Major Class Action Lawsuit Filed Against Huffington Post and AOL

NEW YORK, NY: A class action lawsuit was filed today against The Huffington, Inc., Huffington Post owner Arianna Huffington, her co-owner, and, Inc. alleging that thousands of writers and other content providers have been wrongly denied any compensation for the substantial value they created for the Huffington Post.  The Huffington Post was recently sold to AOL for $315 million.
“Arianna Huffington is pursuing the Wal-Martization of creative content and a Third World class of creative people,” said Jonathan Tasini, the lead plaintiff in the suit. “Actually, that is unfair to Wal-Mart because at least Wal-Mart pays its workers something for the value those workers create. In Arianna Huffington’s business model, economic gain is only reserved for her.  Everyone else, apparently, is expected to work for free regardless of the value they create. Greed and selfishness is the order of the day.”
The class action, filed in the United States District Court for the Southern District of New York on behalf of a putative class of over 9,000 writers and other content providers to The Huffington states deceptive trade practices and unjust enrichment as causes of action.  The complaint requests at least $105 million in damages on behalf of The Huffington Post’s uncompensated writers and other content providers.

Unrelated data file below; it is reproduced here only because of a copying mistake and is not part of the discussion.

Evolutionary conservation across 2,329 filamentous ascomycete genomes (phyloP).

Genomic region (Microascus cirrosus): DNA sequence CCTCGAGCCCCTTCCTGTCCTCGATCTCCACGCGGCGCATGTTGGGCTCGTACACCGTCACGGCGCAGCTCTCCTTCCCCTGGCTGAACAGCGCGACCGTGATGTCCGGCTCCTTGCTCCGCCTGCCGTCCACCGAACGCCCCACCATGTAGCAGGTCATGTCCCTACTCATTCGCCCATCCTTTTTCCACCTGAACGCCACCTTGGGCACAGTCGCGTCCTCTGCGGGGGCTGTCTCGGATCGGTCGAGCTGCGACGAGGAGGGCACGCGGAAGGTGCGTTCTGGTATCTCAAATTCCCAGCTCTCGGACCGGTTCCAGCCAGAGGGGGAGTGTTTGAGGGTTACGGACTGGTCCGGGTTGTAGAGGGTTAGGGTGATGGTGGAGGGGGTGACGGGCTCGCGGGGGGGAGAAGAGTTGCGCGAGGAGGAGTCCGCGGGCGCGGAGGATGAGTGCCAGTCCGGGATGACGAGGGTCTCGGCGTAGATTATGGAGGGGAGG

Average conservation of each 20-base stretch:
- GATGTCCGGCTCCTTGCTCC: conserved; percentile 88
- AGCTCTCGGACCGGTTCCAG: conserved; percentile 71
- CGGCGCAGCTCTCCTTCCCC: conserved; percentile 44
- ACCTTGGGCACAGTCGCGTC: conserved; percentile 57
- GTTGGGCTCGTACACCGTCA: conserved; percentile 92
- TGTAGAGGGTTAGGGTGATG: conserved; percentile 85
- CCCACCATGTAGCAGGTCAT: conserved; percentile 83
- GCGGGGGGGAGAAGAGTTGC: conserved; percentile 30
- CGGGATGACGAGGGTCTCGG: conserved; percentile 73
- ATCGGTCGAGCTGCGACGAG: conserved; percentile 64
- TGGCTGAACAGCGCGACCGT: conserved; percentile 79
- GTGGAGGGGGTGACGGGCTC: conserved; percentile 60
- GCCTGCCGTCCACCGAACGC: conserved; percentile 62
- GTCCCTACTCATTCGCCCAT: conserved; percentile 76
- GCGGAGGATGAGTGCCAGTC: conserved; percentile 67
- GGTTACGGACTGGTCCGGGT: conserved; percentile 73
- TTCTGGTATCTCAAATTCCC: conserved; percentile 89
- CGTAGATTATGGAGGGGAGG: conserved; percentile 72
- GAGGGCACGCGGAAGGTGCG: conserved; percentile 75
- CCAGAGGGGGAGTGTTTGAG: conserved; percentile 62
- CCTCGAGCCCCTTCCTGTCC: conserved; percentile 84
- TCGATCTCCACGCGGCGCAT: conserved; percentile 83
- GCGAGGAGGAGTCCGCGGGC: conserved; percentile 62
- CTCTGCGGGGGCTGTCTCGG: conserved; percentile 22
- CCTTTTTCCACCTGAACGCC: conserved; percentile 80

The suit will pursue novel issues in the digital age.  “We intend to prove at trial that the content and services provided by the over 9,000 members of the class created substantial value for the Huffington Post and we hope to establish a strong precedent that in the digital age content producers must be compensated for the value they create,” said Plaintiff’s counsel Jesse Strauss.  
A conference call to review the case will be held at 11:00 AM EST on Tuesday, April 12. Invited participants may dial in at (712) 432-0900 using access code 515711#.
Tasini was the lead plaintiff in a previous landmark case won on behalf of freelance creators, Tasini v. The New York Times, which reaffirmed creators’ rights in the digital age. The United States Supreme Court ruled in favor of the creator-plaintiffs in June 2001.
Kurzon Strauss LLP is a premier New York-based commercial litigation and corporate transactional law firm. For more information, please visit  


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